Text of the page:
Where Are They Now?...with Nicola Slawson

Regularly writing for national titles, freelance journalist Nicola Slawson has also had her photographic work published in the Guardian, the Mirror and Positive news - having honed her photography skills while taking Gold Arts Award. She certainly hasn't forgotten her roots, though.

Where Are They Now?...with Nicola Slawson

What are you up to in your creative work at the moment?

I'm currently a journalist for the national press. I mainly work for The Guardian and although I often work on the newsdesk my favourite articles to write are longer form features where I explore a particular issue and get to weave all the human-interest aspects in with the facts and figures. I see myself as a storyteller but the stories I tell are true and happening in the world now.

In addition, some of my photography – a skill I learnt while doing the Arts Award - has appeared the Guardian, the Mirror and Positive News. In my spare time, I have just started a creative self-study course called The Artists Way and am looking forward to seeing where it takes me.

What are the highlights of your arts career to date?

Well right now I am living my dream of being a journalist but when my career was more arts focused, a big highlight for me was landing a great job as marketing manager when I was 23 at the arts centre that I attended as a teenager. It's called The Hive and is in my hometown in Shrewsbury. I learnt a great deal from working there and I am still seen as one of the Hive family.

I love it when employers take a chance on young passionate people – it should happen more often.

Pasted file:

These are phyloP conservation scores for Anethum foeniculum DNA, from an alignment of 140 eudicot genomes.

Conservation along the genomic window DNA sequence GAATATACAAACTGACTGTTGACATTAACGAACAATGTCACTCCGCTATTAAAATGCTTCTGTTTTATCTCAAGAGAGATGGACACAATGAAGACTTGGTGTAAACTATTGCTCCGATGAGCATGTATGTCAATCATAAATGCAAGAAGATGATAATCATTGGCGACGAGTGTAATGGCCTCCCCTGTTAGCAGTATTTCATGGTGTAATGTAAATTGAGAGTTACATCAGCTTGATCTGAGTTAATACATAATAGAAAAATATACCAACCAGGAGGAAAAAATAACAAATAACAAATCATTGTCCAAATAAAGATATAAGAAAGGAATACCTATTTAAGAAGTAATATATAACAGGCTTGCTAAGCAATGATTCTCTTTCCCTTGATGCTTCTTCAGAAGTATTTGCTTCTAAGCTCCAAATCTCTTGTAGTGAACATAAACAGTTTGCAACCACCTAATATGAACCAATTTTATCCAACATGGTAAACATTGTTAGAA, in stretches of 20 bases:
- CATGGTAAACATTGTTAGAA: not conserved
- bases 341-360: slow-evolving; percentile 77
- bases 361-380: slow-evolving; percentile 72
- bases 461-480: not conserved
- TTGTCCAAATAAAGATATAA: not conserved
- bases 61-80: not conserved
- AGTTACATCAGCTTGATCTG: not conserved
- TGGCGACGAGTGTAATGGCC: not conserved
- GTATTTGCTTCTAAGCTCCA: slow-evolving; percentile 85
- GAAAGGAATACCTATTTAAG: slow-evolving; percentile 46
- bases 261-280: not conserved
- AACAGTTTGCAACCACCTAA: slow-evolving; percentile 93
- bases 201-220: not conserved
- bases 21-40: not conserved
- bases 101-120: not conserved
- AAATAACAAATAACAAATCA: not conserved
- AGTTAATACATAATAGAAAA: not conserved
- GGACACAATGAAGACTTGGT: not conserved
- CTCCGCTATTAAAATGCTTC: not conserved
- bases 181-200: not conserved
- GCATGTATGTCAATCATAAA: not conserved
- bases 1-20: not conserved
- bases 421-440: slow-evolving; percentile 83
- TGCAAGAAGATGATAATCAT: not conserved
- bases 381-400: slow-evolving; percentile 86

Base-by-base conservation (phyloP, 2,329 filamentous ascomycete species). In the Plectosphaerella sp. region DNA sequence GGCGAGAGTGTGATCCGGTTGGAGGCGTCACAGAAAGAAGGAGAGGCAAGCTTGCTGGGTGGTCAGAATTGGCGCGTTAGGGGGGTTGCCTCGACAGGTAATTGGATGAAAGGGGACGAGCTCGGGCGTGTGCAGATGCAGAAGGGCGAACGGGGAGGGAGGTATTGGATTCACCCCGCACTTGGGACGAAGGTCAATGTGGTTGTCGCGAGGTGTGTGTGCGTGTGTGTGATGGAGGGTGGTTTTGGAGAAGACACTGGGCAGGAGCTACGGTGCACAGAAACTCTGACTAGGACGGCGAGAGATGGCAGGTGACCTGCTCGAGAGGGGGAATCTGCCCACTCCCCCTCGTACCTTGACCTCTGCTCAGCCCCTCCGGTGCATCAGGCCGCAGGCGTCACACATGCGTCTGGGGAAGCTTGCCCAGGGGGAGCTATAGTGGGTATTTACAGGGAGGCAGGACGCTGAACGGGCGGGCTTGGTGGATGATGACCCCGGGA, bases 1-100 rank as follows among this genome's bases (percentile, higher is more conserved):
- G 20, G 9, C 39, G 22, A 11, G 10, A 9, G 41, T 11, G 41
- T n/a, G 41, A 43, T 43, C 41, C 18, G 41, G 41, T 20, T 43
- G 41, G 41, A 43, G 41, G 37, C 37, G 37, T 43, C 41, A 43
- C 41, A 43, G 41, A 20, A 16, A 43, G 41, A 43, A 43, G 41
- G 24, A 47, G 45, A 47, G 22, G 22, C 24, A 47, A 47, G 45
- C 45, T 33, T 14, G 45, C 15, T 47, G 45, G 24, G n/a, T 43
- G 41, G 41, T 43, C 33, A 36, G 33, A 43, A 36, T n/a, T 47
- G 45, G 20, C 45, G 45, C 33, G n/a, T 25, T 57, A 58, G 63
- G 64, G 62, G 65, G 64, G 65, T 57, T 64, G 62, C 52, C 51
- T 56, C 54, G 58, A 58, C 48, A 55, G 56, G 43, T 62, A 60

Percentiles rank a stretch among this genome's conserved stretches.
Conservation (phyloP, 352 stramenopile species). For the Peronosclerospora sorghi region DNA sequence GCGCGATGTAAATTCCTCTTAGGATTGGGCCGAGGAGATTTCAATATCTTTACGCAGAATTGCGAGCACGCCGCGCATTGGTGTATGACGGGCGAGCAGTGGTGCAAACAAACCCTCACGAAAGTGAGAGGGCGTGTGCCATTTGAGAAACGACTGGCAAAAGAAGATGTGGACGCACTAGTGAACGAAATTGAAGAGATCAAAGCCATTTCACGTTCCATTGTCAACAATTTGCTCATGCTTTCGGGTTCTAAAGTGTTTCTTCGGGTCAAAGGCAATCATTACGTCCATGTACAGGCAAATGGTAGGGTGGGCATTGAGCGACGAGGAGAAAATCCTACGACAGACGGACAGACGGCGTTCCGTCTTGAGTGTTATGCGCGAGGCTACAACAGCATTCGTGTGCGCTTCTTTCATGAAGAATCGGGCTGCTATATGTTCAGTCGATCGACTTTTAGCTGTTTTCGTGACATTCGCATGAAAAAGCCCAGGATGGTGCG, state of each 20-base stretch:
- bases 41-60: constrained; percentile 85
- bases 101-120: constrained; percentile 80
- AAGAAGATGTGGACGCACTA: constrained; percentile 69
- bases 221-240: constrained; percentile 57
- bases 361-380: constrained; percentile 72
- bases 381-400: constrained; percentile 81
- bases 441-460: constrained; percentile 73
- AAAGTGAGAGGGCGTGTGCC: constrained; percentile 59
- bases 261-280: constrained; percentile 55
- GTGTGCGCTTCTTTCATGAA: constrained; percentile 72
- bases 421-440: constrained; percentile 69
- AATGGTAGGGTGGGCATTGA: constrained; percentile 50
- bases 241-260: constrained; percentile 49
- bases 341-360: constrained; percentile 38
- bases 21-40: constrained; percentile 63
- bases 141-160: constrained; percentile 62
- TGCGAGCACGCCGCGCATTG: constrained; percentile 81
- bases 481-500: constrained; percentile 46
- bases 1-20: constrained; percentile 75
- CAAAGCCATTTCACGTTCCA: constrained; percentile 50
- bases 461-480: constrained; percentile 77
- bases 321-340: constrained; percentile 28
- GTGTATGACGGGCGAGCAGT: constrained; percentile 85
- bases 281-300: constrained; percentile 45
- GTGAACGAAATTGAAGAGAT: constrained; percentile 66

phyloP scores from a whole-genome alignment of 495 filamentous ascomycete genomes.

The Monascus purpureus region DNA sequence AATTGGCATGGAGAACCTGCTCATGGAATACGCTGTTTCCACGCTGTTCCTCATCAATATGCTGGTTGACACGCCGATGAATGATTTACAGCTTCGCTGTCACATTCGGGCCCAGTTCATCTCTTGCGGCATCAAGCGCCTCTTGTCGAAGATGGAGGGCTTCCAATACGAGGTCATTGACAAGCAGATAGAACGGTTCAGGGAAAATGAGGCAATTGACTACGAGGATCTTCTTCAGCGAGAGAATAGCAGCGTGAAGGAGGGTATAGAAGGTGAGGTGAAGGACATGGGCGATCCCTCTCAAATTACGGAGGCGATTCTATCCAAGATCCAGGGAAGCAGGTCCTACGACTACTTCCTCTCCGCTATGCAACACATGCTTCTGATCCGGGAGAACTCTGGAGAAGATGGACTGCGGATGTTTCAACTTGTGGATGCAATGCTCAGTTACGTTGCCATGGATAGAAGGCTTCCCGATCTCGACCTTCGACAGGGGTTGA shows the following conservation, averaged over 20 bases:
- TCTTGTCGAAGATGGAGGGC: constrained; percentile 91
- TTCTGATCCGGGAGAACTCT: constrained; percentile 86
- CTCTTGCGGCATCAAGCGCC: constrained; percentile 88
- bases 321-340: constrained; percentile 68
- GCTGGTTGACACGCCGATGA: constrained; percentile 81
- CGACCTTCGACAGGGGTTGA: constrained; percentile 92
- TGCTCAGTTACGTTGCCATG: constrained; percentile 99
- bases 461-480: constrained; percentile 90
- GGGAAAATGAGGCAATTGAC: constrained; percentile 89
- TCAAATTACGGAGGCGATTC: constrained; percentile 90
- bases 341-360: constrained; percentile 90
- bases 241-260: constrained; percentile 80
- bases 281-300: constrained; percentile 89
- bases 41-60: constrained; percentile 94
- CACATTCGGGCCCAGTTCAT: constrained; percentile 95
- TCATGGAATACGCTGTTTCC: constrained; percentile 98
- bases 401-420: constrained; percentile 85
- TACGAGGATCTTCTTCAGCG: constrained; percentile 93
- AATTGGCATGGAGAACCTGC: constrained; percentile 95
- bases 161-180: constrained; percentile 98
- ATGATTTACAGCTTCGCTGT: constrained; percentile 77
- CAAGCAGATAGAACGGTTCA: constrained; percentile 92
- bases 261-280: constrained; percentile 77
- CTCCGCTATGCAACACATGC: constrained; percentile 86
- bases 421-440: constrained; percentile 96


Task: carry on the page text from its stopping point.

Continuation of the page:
What do you hope to be doing in five years time?

I hope to be established as a journalist and have made a name for myself. But I also see myself exploring multimedia more and I would like to have made my first documentary within five years.

How did you use your level of Arts Award to develop your creativity or skills?

I did the Gold Arts Award. I not only used it to learn about photography, which was my chosen new art form to study but I also learnt about blogging and the use of social media. My portfolio was one of the first to mainly be online (I'm showing my age here I think!) and I'm still really proud of it.

I was also asked to write a comment piece for an Arts Council consultation process and this experience helped confirm that I did actually want to be a writer and a journalist. I loved it. Learning the art of curation and all aspects of putting on an exhibition (above) was another highlight and although I haven't done anything similar, the experience gave me a new found appreciation of art galleries, something I'd often been intimidated by in the past.

What advice would you give to young people doing Arts Award who want to follow in your footsteps?

Becoming a writer was scary at first – every time I wrote I would torture myself over it because I didn't think it was good enough – but I've never been happier, career-wise. If you want to achieve something, I would say you have to grasp opportunities like the Arts Award with both hands and make the absolute most of it. You should use it as an excuse to push yourself out of your comfort zone and also to get involved in the arts community and speak to people. For example, in order to learn about photography, I ended up on a short course at the Tate Modern as well as regularly travelling to Wolverhampton to join a youth arts group. I met so many inspiring people.

It wouldn't have crossed my mind to do either prior to the Award as I considered myself to solely be an "arts manager" – someone who worked behind the scenes but didn't actually do any art myself. Now, it's all different!

Nicola's is one of many portfolios created entirely online featured on the Gold Hub - have a look at the lot!


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